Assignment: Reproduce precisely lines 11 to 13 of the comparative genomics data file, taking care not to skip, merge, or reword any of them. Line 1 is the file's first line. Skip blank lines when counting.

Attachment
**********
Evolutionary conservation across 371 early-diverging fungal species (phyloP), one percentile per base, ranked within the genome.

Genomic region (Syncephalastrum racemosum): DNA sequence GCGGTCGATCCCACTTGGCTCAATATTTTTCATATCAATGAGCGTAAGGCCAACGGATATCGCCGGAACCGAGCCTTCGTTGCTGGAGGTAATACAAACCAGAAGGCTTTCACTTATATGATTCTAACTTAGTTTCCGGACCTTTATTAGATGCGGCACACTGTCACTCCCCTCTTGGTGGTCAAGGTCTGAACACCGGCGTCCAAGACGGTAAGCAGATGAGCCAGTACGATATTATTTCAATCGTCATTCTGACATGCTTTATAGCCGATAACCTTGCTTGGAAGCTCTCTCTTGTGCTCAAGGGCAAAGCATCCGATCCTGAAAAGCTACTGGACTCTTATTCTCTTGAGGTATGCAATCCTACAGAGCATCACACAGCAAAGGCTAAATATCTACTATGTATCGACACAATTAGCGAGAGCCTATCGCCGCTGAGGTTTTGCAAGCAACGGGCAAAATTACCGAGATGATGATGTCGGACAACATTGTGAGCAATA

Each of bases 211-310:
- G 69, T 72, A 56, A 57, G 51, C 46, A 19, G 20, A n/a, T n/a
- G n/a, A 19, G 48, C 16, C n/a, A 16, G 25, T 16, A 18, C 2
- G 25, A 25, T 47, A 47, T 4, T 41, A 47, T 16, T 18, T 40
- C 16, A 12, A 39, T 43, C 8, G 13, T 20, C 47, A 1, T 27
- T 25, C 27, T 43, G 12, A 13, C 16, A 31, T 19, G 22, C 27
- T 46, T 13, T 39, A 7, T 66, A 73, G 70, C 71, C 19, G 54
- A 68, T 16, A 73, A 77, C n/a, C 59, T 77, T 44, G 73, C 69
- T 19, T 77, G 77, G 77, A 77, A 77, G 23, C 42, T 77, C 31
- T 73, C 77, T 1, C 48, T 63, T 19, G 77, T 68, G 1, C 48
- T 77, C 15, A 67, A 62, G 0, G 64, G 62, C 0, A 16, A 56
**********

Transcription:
- T 19, T 77, G 77, G 77, A 77, A 77, G 23, C 42, T 77, C 31
- T 73, C 77, T 1, C 48, T 63, T 19, G 77, T 68, G 1, C 48
- T 77, C 15, A 67, A 62, G 0, G 64, G 62, C 0, A 16, A 56